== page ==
The Chicago Teachers Union decided to flex it’s political muscles and strike. It’s not really a forced strike, as Mayor Rahm Emanuel said, “They chose to strike.”. This strike isn’t about money, it’s about power. Will the Mayor bow down to the teachers union?
A couple of years ago, I wondered about how much a teacher really makes. You can click over and see the math. It’s pretty current, although since posting, the numbers might have gotten bigger. Essentially, teachers make more than you really think. The reason for that is that they have pensions that are guaranteed. They get annual cost of living raises when they are retired, and they have no fear of ever losing money. To account for this lack of risk correctly, all the pension money should be amortized back into their annual salary. Additionally, because school is only in session around 8 months per year, that needs to be amortized in. That’s how much they really make.
Ironically, people read that post and think that I am against paying teachers. That’s not the case. I’d pay them more. However, I’d balance that with a few things. First, I’d get rid of guaranteed pensions. The money ought to go into a 401(k) just like private workers. Secondly, they ought to pay more for medical benefits-but that goes right into reforming our entire medical system to be more market based. If you were able to make that reform, teachers medical insurance costs would be lower than they are today.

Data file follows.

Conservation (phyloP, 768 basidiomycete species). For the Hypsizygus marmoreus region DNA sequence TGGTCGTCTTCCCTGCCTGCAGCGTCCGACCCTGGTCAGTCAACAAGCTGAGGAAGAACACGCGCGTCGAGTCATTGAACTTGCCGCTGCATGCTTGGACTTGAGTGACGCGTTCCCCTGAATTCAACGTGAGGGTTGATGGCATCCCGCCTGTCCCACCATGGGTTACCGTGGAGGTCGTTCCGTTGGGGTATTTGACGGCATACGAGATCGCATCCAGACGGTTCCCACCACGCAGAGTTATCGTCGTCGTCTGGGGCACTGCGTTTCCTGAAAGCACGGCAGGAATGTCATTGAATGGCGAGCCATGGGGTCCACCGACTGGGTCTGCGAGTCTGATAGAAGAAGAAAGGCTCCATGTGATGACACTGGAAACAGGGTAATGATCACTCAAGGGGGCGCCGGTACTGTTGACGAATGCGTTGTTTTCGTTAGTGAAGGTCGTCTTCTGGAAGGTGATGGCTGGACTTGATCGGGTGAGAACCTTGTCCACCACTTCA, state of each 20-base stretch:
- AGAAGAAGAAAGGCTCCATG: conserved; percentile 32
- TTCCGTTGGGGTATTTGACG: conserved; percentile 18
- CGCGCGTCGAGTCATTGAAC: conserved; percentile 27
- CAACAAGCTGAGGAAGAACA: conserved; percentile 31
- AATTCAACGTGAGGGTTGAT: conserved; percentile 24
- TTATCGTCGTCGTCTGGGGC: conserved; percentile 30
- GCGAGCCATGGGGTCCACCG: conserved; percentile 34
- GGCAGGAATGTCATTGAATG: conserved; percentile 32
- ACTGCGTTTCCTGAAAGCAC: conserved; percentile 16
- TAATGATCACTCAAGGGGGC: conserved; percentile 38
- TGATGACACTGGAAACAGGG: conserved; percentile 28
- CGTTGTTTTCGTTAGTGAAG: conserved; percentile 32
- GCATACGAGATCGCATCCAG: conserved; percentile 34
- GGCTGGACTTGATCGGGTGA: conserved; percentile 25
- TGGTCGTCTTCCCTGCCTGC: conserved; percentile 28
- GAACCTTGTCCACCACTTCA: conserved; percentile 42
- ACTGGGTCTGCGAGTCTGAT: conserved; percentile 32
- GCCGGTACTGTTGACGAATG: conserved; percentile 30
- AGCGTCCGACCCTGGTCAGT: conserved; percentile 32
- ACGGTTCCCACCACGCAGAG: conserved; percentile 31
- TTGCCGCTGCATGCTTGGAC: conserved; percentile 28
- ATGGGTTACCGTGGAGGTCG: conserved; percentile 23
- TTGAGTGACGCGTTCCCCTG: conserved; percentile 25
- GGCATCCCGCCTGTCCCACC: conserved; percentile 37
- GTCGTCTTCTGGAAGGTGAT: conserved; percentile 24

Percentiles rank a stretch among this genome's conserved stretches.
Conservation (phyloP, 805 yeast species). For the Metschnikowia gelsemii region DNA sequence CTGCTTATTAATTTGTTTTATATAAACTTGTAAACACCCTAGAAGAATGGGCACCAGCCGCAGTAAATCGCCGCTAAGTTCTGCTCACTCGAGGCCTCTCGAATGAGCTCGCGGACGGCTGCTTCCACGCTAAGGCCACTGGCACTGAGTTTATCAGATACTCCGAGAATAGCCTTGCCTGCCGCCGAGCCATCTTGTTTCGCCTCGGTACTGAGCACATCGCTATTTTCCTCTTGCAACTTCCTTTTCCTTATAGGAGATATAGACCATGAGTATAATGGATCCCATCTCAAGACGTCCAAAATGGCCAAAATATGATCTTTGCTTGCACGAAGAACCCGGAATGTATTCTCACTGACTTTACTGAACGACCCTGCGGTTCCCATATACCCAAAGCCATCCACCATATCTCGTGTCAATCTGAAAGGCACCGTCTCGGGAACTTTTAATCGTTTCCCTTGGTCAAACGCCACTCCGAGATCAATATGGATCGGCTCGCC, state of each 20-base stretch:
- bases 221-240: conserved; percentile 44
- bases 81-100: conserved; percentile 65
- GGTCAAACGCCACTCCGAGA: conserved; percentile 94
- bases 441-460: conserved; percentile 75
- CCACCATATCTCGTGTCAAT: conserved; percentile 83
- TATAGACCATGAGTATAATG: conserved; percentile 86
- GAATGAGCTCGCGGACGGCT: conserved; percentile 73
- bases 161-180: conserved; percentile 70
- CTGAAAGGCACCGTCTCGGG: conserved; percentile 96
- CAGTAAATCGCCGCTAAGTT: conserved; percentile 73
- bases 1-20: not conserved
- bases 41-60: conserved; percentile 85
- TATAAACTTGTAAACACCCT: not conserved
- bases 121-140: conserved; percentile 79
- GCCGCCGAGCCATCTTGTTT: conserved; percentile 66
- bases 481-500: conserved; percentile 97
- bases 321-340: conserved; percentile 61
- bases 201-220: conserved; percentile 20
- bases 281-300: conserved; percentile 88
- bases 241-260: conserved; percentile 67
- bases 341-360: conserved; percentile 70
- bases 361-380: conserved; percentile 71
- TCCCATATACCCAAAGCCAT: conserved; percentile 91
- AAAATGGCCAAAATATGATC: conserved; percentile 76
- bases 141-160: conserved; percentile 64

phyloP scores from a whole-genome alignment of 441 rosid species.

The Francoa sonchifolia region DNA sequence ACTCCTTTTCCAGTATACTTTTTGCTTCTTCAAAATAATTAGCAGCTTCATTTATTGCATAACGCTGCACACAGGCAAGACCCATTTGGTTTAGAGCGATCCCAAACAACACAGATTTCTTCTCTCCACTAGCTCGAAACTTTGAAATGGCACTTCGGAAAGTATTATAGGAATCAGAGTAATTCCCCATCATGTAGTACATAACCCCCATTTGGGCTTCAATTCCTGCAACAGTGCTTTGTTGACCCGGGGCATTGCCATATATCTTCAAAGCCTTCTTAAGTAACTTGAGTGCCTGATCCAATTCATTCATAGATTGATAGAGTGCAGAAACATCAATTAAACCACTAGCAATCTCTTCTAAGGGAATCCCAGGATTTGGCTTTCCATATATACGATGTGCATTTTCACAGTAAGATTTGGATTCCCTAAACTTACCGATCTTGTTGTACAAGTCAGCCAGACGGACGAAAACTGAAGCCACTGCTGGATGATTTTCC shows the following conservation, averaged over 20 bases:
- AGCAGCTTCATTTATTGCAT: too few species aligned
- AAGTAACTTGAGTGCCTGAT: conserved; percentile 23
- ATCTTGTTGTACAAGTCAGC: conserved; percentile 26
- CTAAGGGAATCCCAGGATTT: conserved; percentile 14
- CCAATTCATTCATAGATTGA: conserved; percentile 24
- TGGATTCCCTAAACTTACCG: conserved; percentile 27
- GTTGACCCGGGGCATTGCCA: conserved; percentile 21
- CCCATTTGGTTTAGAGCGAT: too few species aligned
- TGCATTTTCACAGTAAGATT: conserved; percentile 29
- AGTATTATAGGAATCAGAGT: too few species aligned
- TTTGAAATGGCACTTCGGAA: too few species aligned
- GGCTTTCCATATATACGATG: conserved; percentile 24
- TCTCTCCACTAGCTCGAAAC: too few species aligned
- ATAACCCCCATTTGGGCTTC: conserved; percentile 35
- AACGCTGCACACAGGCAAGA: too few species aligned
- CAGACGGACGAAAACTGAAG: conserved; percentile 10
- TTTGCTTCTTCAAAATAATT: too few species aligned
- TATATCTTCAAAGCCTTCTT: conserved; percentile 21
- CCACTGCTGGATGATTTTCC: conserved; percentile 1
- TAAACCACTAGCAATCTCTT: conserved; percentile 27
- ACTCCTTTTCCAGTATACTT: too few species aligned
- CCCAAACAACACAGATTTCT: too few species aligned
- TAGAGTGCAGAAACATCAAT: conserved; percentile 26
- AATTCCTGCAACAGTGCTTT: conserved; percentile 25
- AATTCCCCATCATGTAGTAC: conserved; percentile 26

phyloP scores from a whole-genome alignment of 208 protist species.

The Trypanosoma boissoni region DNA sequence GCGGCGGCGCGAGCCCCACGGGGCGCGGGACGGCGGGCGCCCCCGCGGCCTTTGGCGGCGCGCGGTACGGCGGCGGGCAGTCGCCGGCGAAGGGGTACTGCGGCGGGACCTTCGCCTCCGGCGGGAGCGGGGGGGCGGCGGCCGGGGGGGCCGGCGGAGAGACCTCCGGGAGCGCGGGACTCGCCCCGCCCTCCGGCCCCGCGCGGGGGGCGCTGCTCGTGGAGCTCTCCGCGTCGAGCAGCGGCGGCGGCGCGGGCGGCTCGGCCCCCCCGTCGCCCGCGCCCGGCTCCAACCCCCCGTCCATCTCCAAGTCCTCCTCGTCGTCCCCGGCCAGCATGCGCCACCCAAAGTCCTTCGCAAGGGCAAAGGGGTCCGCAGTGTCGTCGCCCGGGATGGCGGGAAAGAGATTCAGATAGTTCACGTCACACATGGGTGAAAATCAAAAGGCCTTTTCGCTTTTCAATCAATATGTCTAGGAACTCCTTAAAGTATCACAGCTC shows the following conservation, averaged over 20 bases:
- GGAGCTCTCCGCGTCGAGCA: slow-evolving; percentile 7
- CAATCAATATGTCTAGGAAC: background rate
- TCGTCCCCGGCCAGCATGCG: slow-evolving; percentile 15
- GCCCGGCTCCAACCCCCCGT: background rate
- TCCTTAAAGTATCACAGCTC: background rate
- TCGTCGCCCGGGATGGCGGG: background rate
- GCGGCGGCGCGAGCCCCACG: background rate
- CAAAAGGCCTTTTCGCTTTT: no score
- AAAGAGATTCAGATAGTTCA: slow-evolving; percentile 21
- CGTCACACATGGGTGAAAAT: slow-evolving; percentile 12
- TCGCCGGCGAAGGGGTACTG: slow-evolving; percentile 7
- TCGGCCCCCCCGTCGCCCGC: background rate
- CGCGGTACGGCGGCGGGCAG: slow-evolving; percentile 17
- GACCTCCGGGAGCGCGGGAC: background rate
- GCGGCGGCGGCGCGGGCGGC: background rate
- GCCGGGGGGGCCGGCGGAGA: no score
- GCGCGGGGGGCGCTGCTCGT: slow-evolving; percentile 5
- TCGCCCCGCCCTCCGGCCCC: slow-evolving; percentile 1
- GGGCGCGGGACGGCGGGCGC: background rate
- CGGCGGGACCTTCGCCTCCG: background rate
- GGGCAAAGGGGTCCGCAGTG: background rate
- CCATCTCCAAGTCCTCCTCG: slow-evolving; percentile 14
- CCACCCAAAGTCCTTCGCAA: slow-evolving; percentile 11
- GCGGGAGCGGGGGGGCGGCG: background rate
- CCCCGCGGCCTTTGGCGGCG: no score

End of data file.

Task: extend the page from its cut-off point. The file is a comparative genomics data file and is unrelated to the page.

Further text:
Teachers Unions donate exclusively to the Democratic Party. Like most public sector unions, they donate money to Democrats so they can sit across from them at the bargaining table. When a Republican wants to make a change in education, they are assailed and their character assassinated. Hard to do that with Mayor Emanuel, since he is a liberal Democrat.
What teachers are really against is accountability. The movie “Waiting for Superman” lays that fact bare. Teachers get tenure, and once attained, it’s virtually impossible to get rid of poor performing teachers. Some of the best performing private companies routinely cut their poorest performing employees every year. While public school education isn’t exactly like that-we ought to be able to get rid of poor performing teachers.
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